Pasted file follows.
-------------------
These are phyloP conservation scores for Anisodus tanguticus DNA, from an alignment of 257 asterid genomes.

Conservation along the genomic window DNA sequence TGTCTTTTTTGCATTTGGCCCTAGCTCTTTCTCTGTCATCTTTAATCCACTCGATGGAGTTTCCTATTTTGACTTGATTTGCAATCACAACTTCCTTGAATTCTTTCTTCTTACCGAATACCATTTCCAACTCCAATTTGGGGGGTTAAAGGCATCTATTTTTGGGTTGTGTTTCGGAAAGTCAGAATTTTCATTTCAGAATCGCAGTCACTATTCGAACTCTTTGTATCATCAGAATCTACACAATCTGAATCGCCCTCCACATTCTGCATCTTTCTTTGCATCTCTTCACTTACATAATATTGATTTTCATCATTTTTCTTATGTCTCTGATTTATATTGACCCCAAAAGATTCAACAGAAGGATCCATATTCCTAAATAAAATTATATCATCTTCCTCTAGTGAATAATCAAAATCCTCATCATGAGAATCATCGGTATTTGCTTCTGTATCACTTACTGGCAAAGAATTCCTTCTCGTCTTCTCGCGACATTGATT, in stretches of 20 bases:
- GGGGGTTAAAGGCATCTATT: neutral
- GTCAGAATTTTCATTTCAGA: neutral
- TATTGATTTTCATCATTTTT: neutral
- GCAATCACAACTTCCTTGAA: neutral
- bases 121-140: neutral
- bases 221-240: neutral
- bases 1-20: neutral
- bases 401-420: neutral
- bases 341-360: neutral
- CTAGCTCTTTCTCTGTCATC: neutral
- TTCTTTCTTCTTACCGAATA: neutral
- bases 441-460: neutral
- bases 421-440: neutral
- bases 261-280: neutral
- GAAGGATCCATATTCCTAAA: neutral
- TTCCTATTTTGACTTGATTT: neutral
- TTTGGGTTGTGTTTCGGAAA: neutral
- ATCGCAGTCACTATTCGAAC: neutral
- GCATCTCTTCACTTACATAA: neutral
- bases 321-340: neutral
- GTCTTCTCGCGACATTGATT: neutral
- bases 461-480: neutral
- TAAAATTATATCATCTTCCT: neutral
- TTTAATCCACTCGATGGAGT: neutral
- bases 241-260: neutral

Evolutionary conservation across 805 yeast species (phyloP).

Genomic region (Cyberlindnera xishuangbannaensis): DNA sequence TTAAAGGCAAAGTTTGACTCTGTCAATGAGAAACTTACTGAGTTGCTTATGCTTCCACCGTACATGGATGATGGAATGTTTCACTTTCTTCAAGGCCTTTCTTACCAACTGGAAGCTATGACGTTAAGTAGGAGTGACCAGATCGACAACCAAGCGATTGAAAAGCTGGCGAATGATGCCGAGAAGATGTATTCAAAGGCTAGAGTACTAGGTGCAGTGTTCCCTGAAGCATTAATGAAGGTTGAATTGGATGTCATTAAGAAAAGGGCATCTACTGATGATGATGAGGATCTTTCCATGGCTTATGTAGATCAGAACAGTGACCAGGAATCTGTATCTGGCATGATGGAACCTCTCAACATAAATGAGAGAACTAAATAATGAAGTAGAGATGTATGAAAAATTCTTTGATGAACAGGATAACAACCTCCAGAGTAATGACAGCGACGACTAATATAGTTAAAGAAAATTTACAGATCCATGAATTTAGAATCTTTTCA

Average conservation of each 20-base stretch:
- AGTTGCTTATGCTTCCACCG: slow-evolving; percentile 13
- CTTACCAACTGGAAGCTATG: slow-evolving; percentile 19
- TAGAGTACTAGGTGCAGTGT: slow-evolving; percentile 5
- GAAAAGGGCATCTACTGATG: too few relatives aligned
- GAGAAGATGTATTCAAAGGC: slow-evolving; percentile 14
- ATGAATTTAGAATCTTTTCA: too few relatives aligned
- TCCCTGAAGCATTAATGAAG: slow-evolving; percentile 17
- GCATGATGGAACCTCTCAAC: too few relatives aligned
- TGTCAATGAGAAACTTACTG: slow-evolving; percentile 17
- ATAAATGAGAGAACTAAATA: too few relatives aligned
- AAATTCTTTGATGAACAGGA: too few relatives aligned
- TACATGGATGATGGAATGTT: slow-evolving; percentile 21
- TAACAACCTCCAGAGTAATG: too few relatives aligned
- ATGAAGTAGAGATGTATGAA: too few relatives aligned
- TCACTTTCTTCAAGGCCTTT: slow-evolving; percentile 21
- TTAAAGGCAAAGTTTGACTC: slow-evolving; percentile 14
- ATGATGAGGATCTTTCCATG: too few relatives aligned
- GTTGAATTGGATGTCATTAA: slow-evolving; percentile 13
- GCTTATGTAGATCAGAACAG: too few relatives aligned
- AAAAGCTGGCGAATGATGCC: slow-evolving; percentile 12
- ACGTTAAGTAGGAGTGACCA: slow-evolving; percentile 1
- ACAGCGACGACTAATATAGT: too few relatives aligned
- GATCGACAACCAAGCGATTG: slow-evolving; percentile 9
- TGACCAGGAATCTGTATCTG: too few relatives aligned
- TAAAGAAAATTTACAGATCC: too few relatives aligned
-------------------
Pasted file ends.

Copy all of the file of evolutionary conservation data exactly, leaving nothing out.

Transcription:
These are phyloP conservation scores for Anisodus tanguticus DNA, from an alignment of 257 asterid genomes.

Conservation along the genomic window DNA sequence TGTCTTTTTTGCATTTGGCCCTAGCTCTTTCTCTGTCATCTTTAATCCACTCGATGGAGTTTCCTATTTTGACTTGATTTGCAATCACAACTTCCTTGAATTCTTTCTTCTTACCGAATACCATTTCCAACTCCAATTTGGGGGGTTAAAGGCATCTATTTTTGGGTTGTGTTTCGGAAAGTCAGAATTTTCATTTCAGAATCGCAGTCACTATTCGAACTCTTTGTATCATCAGAATCTACACAATCTGAATCGCCCTCCACATTCTGCATCTTTCTTTGCATCTCTTCACTTACATAATATTGATTTTCATCATTTTTCTTATGTCTCTGATTTATATTGACCCCAAAAGATTCAACAGAAGGATCCATATTCCTAAATAAAATTATATCATCTTCCTCTAGTGAATAATCAAAATCCTCATCATGAGAATCATCGGTATTTGCTTCTGTATCACTTACTGGCAAAGAATTCCTTCTCGTCTTCTCGCGACATTGATT, in stretches of 20 bases:
- GGGGGTTAAAGGCATCTATT: neutral
- GTCAGAATTTTCATTTCAGA: neutral
- TATTGATTTTCATCATTTTT: neutral
- GCAATCACAACTTCCTTGAA: neutral
- bases 121-140: neutral
- bases 221-240: neutral
- bases 1-20: neutral
- bases 401-420: neutral
- bases 341-360: neutral
- CTAGCTCTTTCTCTGTCATC: neutral
- TTCTTTCTTCTTACCGAATA: neutral
- bases 441-460: neutral
- bases 421-440: neutral
- bases 261-280: neutral
- GAAGGATCCATATTCCTAAA: neutral
- TTCCTATTTTGACTTGATTT: neutral
- TTTGGGTTGTGTTTCGGAAA: neutral
- ATCGCAGTCACTATTCGAAC: neutral
- GCATCTCTTCACTTACATAA: neutral
- bases 321-340: neutral
- GTCTTCTCGCGACATTGATT: neutral
- bases 461-480: neutral
- TAAAATTATATCATCTTCCT: neutral
- TTTAATCCACTCGATGGAGT: neutral
- bases 241-260: neutral

Evolutionary conservation across 805 yeast species (phyloP).

Genomic region (Cyberlindnera xishuangbannaensis): DNA sequence TTAAAGGCAAAGTTTGACTCTGTCAATGAGAAACTTACTGAGTTGCTTATGCTTCCACCGTACATGGATGATGGAATGTTTCACTTTCTTCAAGGCCTTTCTTACCAACTGGAAGCTATGACGTTAAGTAGGAGTGACCAGATCGACAACCAAGCGATTGAAAAGCTGGCGAATGATGCCGAGAAGATGTATTCAAAGGCTAGAGTACTAGGTGCAGTGTTCCCTGAAGCATTAATGAAGGTTGAATTGGATGTCATTAAGAAAAGGGCATCTACTGATGATGATGAGGATCTTTCCATGGCTTATGTAGATCAGAACAGTGACCAGGAATCTGTATCTGGCATGATGGAACCTCTCAACATAAATGAGAGAACTAAATAATGAAGTAGAGATGTATGAAAAATTCTTTGATGAACAGGATAACAACCTCCAGAGTAATGACAGCGACGACTAATATAGTTAAAGAAAATTTACAGATCCATGAATTTAGAATCTTTTCA

Average conservation of each 20-base stretch:
- AGTTGCTTATGCTTCCACCG: slow-evolving; percentile 13
- CTTACCAACTGGAAGCTATG: slow-evolving; percentile 19
- TAGAGTACTAGGTGCAGTGT: slow-evolving; percentile 5
- GAAAAGGGCATCTACTGATG: too few relatives aligned
- GAGAAGATGTATTCAAAGGC: slow-evolving; percentile 14
- ATGAATTTAGAATCTTTTCA: too few relatives aligned
- TCCCTGAAGCATTAATGAAG: slow-evolving; percentile 17
- GCATGATGGAACCTCTCAAC: too few relatives aligned
- TGTCAATGAGAAACTTACTG: slow-evolving; percentile 17
- ATAAATGAGAGAACTAAATA: too few relatives aligned
- AAATTCTTTGATGAACAGGA: too few relatives aligned
- TACATGGATGATGGAATGTT: slow-evolving; percentile 21
- TAACAACCTCCAGAGTAATG: too few relatives aligned
- ATGAAGTAGAGATGTATGAA: too few relatives aligned
- TCACTTTCTTCAAGGCCTTT: slow-evolving; percentile 21
- TTAAAGGCAAAGTTTGACTC: slow-evolving; percentile 14
- ATGATGAGGATCTTTCCATG: too few relatives aligned
- GTTGAATTGGATGTCATTAA: slow-evolving; percentile 13
- GCTTATGTAGATCAGAACAG: too few relatives aligned
- AAAAGCTGGCGAATGATGCC: slow-evolving; percentile 12
- ACGTTAAGTAGGAGTGACCA: slow-evolving; percentile 1
- ACAGCGACGACTAATATAGT: too few relatives aligned
- GATCGACAACCAAGCGATTG: slow-evolving; percentile 9
- TGACCAGGAATCTGTATCTG: too few relatives aligned
- TAAAGAAAATTTACAGATCC: too few relatives aligned